© Khunaspix Dreamstime.

The contrasting 2014 financial and operational results released this week this week by two of the largest freight service providers – Kuehne + Nagel and Damco – has reopened the debate about market share.

The fact that KN’s sea and air freight volumes grew at a faster rate than the market while Damco experienced the reverse would indicate that the former won market share and the latter lost it.

Yet it is one of the eternal debates amongst freight forwarding executives – who has what market share and how is it defined. Do we measure by teu booked, tonnes handled, or revenues generated?

World Air Cargo Database’s December trends report suggested that only the largest 3PLs won market share last year in air freight: “In the top 10, five outperformed the market: Kuehne + Nagel, Expeditors, UPS Global Forwarding, Nippon Express and Kintetsu – the latter showing a growth of well over 10%.

“The top 20 slightly underperformed the smaller forwarders. As a group, they continued to lose ground in Africa and Latin America, but slightly strengthened their position in the larger markets Asia Pacific and North America,” it said.

A recent report, UK Freight Forwarding Industry by UK research firm Plimsoll, evaluated the top 1,000 forwarders in the country and tracked industry performance across a variety of measures.

It argued that a key performance measure for any business is its growth in sales, which is recorded as an increase in turnover. It found that over the last decade, a clear trend is the largest freight forwarders growing significantly faster than the smallest.

They saw a combined growth by sales of 67.5%, representing an average growth rate which is more than twenty times that of small forwarders.

In the most recent year recorded, small forwarder growth contracted by 0.7% and large companies grew by 3.3%. This disparity expands when restricted to the top 50 forwarders, which recorded an average growth rate more than 12 times that of the small forwarder.

While the evidence suggests that the gap narrowed during the recession, there is a clear danger that the gap will simply grow again as the recovery takes hold.

Of course, sales growth is just one measure and while there are others, equally important, like profitability and liquidity, their effects are smoothed out over time, which leaves the irrefutable fact that the largest operators are growing considerably faster than the smallest.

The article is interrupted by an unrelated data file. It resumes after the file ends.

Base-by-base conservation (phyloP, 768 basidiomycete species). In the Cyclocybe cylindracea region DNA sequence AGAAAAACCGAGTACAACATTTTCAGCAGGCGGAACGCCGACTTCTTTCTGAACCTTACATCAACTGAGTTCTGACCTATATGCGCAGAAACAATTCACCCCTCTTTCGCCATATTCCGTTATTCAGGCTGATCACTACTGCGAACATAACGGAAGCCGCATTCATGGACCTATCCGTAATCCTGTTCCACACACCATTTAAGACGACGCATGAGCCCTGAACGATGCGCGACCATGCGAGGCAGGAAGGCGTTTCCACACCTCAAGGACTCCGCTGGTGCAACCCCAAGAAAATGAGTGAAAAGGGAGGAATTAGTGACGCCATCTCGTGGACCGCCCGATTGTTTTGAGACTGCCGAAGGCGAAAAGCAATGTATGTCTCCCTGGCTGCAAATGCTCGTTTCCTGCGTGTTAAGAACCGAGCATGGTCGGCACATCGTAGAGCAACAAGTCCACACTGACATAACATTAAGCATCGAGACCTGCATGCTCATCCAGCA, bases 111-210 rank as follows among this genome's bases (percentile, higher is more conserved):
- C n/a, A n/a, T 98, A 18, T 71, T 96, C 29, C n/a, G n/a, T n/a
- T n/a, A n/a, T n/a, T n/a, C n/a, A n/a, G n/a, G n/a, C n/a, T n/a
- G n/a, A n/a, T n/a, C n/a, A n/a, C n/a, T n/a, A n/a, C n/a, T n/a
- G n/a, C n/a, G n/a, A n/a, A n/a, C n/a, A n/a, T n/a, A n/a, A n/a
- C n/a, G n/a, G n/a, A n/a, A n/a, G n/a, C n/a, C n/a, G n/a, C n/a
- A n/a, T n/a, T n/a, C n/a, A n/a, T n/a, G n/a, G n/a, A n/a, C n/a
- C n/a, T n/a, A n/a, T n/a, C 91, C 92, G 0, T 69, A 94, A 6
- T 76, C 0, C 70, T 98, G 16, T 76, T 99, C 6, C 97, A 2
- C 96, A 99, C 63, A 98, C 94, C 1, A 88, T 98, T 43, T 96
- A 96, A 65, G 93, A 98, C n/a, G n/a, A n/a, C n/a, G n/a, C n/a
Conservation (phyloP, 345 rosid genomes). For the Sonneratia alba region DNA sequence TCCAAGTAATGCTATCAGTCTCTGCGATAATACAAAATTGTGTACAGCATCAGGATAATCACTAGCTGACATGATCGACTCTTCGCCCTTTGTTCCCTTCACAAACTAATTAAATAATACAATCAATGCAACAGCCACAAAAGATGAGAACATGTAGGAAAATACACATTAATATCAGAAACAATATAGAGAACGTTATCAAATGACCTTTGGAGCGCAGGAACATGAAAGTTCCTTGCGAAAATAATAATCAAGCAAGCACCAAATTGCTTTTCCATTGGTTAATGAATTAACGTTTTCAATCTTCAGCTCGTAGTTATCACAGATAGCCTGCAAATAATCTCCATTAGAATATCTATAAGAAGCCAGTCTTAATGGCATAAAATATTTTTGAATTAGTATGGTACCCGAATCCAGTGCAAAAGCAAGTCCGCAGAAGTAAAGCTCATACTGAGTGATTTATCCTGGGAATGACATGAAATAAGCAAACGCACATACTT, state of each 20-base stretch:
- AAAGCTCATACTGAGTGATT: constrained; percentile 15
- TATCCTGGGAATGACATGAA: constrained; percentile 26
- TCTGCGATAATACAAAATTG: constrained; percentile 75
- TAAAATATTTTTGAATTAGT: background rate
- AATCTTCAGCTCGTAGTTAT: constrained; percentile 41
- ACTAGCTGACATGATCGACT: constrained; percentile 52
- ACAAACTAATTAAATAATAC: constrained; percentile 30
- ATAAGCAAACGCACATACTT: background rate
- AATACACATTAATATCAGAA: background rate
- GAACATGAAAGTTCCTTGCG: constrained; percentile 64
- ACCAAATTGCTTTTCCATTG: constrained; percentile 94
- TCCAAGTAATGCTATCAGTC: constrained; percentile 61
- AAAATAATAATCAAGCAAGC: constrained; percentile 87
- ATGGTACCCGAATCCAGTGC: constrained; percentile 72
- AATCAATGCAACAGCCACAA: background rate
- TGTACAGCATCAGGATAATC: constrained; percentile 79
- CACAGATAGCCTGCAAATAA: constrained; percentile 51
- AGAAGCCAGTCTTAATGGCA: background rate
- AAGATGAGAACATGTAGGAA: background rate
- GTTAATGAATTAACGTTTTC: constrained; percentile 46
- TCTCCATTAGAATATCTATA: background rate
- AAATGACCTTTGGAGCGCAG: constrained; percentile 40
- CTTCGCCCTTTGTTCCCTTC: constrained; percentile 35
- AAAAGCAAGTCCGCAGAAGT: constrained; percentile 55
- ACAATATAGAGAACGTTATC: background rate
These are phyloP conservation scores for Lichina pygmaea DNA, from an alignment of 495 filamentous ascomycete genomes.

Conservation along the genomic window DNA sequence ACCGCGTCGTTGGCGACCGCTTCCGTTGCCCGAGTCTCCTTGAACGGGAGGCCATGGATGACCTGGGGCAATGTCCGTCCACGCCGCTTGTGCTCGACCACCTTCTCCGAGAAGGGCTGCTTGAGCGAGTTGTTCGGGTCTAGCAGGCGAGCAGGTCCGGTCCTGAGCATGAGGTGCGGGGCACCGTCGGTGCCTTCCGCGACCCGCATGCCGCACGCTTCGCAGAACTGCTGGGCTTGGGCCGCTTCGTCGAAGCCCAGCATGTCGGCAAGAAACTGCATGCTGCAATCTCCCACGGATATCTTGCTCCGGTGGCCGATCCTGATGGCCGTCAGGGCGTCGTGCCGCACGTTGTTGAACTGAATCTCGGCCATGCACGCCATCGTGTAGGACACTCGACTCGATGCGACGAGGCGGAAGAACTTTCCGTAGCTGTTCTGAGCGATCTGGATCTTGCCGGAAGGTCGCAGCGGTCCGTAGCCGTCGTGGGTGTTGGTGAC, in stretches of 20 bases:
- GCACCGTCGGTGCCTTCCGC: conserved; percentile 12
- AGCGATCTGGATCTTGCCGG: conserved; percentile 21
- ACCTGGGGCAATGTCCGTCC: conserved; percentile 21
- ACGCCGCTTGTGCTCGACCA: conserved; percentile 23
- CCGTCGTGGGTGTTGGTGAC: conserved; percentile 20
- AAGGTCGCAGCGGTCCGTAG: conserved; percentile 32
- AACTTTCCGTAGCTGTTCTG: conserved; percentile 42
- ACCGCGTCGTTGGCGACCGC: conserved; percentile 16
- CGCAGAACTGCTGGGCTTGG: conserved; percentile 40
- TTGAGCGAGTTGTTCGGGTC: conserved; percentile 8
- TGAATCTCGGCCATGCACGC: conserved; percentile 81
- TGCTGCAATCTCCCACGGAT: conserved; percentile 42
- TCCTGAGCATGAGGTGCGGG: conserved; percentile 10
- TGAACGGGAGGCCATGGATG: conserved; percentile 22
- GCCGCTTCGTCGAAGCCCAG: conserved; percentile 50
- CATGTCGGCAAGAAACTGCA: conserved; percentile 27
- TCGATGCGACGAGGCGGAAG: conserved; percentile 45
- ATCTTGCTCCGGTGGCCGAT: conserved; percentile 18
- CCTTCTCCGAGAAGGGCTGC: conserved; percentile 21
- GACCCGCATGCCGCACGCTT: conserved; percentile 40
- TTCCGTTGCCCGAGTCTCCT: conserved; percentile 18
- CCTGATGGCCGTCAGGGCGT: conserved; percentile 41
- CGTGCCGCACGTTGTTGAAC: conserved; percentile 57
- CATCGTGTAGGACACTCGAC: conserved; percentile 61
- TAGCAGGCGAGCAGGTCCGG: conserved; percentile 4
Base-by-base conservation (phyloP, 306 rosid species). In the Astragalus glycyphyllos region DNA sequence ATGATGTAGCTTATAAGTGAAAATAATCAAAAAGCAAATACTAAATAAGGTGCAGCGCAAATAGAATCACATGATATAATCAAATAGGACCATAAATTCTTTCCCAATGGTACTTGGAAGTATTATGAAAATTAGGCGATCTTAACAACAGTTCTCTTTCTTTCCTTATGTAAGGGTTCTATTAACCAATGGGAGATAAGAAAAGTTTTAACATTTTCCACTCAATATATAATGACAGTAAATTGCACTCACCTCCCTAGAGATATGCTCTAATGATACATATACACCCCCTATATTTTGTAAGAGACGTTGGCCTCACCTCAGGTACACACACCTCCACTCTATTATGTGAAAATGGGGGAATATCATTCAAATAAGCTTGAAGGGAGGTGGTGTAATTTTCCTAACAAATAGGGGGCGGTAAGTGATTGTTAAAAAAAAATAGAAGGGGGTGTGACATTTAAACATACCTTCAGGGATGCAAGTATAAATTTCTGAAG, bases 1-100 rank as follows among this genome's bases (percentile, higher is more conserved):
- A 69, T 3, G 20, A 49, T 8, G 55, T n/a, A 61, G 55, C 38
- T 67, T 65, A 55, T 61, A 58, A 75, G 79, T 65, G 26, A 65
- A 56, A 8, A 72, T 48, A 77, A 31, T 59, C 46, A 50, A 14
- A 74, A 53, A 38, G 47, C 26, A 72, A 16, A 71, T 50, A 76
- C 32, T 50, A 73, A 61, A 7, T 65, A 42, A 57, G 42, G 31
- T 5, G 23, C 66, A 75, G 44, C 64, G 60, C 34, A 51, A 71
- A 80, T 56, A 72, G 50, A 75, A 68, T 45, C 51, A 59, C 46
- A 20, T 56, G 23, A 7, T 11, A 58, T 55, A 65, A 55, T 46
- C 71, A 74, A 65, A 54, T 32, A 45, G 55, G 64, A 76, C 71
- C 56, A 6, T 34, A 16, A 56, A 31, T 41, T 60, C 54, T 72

So why are smaller forwarders persistently so far behind their larger competitors, and can they do anything to close the gap?

An obvious factor is access to resources – the ability to deploy large salesforces, or to run expensive advertising campaigns are advantage the smaller forwarder can never match.

In reality, these capabilities are the preserve of only a handful in the market, with the majority deploying far more modest sales and marketing resources, so the gap must also result from other factors.

Those factors, perhaps unsurprisingly, are what have historically ‘hamstrung’ the sector:

•             the insistence from customers to drive down cost

•             meeting customer demands in operating to tight deadlines

The resulting price differentiation, and time-starved bosses, creates a perfect storm that focuses on servicing existing accounts and a conviction that cost is the only issue that matters. The perpetuation of these beliefs has contributed to an industry that has low self-esteem and commonly undervalues its strengths.

These realities are perfectly illustrated by the lack of engagement with trade and professional bodies. For example, only a handful of freight forwarding leaders are members of the Chartered Institute of Logistics & Transport, while other professional forums and interest groups are woefully represented, when compared with other sectors.

The very institutions that could raise the profile of the sector and articulate the value it provides, and which could begin to diminish the differentiation by cost dimension, are starved of the active participation and leadership of the people that would benefit most.

It is inconceivable that the majority of the market should leave the door open to the largest players to take the lion’s share of the market, but that is precisely what is happening in the forwarding sector.

The mistaken belief that they are supplying a ‘commodity’ has left the smallest competing on price, giving larger players the freedom to accelerate growth of their market share by simple brand building and positioning strategies.

A small forwarder operating in the crowded European road freight space is a typical example of a very accomplished business – generally an expert in its niche and providing a quality service to forwarders and shippers.

This type of company is quite distinct from others in what is a crowded space, but it is often oblivious to the opportunities that could be exploited from clearly differentiating its services and targeting distinct customer groups.

The performance gap will not begin to close until owners and managing directors of SME forwarders realise that they have the power to transform the way they grow their business, by simply thinking and acting differently.

Actualis has joined forces with the Chartered Institute of Logistics to highlight the performance gap and how forwarders can reduce it, with a workshop for forwarding leaders on 24th March, at the Holiday Inn, Sipson: ‘Grow your business 20 times faster”.

Other workshops will be held around the country, reflecting local demand.

More can be found here:

DISCLAIMER: This is a guest post from Paul Kelly, owner of Actualis Marketing. Opinions are those of the author and not The Loadstar.

Comment on this article

You must be logged in to post a comment.